This Week in American Military History:
Feb. 9, 1943: U.S. Adm. William F. “Bull” Halsey receives the following message from U.S. Army Maj. Gen. Alexander M. "Sandy" Patch:
“Total and complete defeat of Japanese forces on Guadalcanal effected 1625 today . . . Am happy to report this kind of compliance with your orders . . . because Tokyo Express no longer has terminus on Guadalcanal.”
The campaign launched by U.S Marines and sailors in August 1942, and fought by Army, Navy, and Marine forces (and allies) over a six-month period, has resulted in the decisive defeat of Japanese forces on-and-near the island of Guadalcanal. The close of the campaign also ends the first major American offensive of World War II.
Feb. 10, 1763: The Treaty of Paris is signed ending the Seven Years War, known as the French and Indian War in the North American colonies. For America – militarily speaking – the war strengthens Great Britain’s territorial dominance and strategic supremacy in North America. The war also serves as the conflict prior to the American Revolution in which many future Continental Army commanders cut their teeth.
Feb. 10, 1962: In a dramatic Cold War prisoner swap between the U.S. and the Soviet Union, U-2 pilot Francis Gary Powers is exchanged for Soviet spy Rudolph Ivanovich Abel on the Glienecker Bridge between West Berlin and Potsdam in East Germany.
Powers is a former U.S. Air Force officer who had been flying U-2s for the CIA when he was shot down over the Soviet Union and captured in May 1960. Abel, a KGB colonel, had been arrested in New York in 1957 and convicted of espionage activities against the United States.
Feb. 12, 1955: Pres. Dwight D. Eisenhower sends U.S. military advisors to South Vietnam.
Feb. 12, 1973: The first American prisoners of war are released from North Vietnamese captivity.
Feb. 13, 1861: U.S. Army Assistant Surgeon Bernard J. D. Irwin takes voluntary command of combat troops, leading an expedition to rescue some 60 men of the 7th Infantry who are trapped and surrounded by Apache Indian forces under Cochise. According to his citation: “Irwin and 14 men, not having horses began the 100-mile march riding mules. After fighting and capturing Indians, recovering stolen horses and cattle, he reached [2d Lt. George N.] Bascom’s column and help break his siege.”
Though the Medal of Honor does not yet exist, Irwin will receive the new decoration in 1894. And his actions at “Apache Pass” will prove to be the first in history for which the medal is awarded.
Feb. 13, 1945: USS Batfish (the first of two so-named American submarines) sinks her third Japanese submarine in four days.
Feb. 14, 1778: The Continental sloop-of-war Ranger (the first of 10 so-named American warships) under the command of Capt. John Paul Jones fires a 13-gun salute to French Adm. Toussaint-Guillaume Picquet de la Motte’s fleet anchored in France’s Quiberon Bay. The French return the salute with nine guns. It is the first time America’s new flag – “the stars and stripes” – is officially recognized by a foreign power.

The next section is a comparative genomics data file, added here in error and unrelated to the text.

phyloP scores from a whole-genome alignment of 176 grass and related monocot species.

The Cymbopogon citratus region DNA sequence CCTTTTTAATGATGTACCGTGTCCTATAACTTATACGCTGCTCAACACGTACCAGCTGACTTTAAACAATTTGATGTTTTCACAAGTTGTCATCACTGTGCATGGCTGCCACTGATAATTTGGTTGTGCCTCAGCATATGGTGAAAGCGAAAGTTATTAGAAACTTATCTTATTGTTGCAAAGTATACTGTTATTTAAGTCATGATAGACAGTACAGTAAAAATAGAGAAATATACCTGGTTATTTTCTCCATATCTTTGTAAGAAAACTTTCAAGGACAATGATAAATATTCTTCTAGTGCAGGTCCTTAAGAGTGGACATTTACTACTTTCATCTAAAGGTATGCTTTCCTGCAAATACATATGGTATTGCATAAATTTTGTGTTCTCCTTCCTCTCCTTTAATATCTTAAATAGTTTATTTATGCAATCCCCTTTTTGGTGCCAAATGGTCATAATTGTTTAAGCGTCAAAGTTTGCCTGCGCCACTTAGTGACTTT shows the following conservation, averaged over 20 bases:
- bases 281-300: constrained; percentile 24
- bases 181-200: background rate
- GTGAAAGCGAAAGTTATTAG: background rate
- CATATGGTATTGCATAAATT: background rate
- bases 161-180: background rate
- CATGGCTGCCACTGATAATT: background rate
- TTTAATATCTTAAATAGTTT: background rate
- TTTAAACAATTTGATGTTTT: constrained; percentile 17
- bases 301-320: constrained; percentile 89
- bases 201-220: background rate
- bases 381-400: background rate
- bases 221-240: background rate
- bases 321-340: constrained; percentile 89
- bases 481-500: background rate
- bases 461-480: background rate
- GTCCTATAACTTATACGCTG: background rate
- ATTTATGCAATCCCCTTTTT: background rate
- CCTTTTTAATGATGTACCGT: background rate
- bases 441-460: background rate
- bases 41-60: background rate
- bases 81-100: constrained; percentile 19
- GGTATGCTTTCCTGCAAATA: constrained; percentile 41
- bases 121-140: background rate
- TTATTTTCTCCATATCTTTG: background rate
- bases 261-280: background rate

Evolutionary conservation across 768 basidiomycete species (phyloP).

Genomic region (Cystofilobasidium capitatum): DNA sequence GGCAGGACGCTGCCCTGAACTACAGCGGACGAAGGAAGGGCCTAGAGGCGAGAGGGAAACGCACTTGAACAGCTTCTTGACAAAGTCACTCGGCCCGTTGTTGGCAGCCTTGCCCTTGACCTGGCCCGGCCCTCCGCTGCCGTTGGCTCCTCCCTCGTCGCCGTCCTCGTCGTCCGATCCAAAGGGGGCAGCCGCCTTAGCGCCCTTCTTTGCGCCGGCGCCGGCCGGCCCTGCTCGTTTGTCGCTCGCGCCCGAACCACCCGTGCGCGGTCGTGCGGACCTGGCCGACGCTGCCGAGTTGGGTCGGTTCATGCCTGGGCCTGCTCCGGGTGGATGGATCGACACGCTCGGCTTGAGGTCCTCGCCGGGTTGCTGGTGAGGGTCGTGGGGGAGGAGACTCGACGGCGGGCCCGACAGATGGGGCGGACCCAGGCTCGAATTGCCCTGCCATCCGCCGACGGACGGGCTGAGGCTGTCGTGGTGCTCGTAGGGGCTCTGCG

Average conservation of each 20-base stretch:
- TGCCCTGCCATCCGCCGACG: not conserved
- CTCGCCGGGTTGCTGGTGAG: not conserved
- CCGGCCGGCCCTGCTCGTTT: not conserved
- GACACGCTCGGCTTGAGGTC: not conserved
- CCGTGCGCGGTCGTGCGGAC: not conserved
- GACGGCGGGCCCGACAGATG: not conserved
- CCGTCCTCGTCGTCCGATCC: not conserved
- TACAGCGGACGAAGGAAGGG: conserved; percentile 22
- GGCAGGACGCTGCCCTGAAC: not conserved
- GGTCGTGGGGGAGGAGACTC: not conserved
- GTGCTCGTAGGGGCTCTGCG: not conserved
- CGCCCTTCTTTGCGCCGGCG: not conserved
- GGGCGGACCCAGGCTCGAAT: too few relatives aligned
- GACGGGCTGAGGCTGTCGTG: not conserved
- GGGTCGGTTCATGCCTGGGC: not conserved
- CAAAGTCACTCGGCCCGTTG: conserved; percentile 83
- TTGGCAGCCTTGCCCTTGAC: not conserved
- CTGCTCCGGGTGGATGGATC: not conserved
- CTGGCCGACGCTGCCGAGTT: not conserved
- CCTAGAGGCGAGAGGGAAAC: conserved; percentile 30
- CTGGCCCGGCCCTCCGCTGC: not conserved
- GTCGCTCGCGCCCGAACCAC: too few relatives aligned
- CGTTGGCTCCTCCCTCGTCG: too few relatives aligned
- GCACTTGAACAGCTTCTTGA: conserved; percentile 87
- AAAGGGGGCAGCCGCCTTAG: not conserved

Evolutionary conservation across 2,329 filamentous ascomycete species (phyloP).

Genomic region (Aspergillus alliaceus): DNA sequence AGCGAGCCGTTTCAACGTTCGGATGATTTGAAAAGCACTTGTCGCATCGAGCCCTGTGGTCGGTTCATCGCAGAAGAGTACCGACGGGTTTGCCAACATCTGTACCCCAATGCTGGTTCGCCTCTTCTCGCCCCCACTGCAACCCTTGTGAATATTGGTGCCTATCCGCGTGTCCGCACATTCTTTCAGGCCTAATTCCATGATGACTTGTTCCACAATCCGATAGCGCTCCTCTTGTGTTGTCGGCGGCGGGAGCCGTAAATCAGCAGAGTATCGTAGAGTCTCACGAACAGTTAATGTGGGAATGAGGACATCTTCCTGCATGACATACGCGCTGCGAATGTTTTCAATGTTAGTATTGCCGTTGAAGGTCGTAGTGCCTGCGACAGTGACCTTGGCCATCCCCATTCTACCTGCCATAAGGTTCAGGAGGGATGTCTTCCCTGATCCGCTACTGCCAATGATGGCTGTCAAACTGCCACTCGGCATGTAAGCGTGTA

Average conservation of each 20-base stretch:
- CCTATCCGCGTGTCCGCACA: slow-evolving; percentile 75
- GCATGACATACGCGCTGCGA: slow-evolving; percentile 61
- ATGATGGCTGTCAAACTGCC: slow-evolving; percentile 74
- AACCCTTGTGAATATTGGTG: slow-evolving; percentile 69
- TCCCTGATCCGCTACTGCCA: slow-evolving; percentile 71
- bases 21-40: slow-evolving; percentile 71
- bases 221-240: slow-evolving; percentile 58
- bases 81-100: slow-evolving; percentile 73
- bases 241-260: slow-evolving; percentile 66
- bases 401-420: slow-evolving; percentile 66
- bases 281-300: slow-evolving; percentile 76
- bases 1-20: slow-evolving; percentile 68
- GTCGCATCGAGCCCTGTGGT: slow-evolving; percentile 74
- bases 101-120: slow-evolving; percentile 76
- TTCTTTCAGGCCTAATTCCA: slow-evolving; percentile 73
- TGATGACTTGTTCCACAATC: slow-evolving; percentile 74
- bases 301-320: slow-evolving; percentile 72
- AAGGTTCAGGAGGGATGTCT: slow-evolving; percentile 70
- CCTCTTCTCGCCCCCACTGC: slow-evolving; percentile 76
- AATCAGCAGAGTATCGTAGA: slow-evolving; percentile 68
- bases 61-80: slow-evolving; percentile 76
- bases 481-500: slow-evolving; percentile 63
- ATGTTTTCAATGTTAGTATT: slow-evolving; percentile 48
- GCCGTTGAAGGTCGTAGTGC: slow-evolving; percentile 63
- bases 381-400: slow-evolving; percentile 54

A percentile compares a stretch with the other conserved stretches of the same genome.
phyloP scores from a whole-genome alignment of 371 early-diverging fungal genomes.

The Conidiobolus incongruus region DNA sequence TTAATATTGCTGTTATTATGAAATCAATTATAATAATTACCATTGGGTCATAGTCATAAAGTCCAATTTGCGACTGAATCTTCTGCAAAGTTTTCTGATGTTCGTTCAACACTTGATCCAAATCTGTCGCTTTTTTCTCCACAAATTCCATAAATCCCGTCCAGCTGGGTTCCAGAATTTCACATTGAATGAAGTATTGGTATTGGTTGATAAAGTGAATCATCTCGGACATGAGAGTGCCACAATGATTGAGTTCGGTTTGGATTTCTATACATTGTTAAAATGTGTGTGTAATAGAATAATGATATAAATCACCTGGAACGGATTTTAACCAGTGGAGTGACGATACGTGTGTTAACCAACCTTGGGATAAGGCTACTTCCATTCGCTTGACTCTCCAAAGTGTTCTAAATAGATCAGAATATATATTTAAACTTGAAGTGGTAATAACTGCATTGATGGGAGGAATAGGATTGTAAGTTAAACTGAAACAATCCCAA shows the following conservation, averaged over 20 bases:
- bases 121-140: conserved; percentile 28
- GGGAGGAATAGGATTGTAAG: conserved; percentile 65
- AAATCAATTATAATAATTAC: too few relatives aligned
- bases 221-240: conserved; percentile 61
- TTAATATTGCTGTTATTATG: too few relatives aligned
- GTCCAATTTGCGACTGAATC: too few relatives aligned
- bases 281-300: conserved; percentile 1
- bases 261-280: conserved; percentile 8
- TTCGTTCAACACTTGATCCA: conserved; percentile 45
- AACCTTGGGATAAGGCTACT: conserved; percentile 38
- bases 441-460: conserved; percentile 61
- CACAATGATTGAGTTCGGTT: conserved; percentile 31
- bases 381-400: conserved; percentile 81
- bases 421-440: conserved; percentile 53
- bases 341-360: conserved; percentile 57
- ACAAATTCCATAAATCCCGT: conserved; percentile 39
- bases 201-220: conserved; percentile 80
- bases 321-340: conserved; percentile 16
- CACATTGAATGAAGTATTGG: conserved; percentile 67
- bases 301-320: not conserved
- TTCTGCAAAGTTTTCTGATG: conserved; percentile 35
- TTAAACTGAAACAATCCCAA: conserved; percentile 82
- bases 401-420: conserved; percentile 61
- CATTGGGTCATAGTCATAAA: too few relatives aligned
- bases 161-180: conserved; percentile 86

Feb. 14, 1814: The American frigate USS Constitution captures Lovely Ann, a British armed merchant vessel, and HMS Pictou, a Royal Navy schooner, within hours of each other.
Constitution (known affectionately as “Old Ironsides”) is the oldest ship in the American Navy. Launched in 1797, she serves today as a duly commissioned ship crewed by active-duty U.S. sailors and Naval officers in order to further public awareness of American Naval tradition.
Feb. 14, 1912: USS E-1 (SS-24), the U.S. Navy’s first diesel-powered submarine, is commissioned in Groton, Connecticut. The sub is skippered by an almost 27-year-old Lt. Chester W. Nimitz, destined to become the famous five-star fleet admiral of World War II.
Feb. 14, 1968: As the bloody Battle of Hue rages (part of the broader Vietnamese TET Offensive), Capt. Myron Harrington and his Delta Company, 1st Battalion, 5th Marines prepare to assault the city’s Citadel with its commanding Dong Ba tower.
Harrington is ordered to attack, to which he responds simply, "aye aye, sir." Harrington’s Marines take the tower and other objectives in fierce fighting. Harrington will receive the Navy Cross for “extraordinary heroism” in an action on the 23rd, and ultimately rise to the rank of colonel.
In a PBS documentary Harrington recalls:
“Throughout all of this, you constantly had this fear. Not so much that you were going to die, because I think to a certain degree that was a given. This was combined with the semi-darkness type of environment that we were fighting in because of the low overcast – the fact that we didn’t see the sun – gave it a very eerie, spooky look. You had this utter devastation all around you. You had this horrible smell. I mean you just cannot describe the smell of death especially when you’re looking at it a couple of weeks along. It’s horrible. It was there when you ate your rations. It was almost like you were eating death. You couldn’t escape it.”
AUTHOR’S NOTE: “This Week in American Military History,” appears every Wednesday as a feature of HUMAN EVENTS.
Let’s increase awareness of American military tradition and honor America’s greatest heroes by supporting the Medal of Honor Society’s 2010 Convention to be held in Charleston, S.C., Sept. 29 – Oct. 3, 2010 (for more information, click here).
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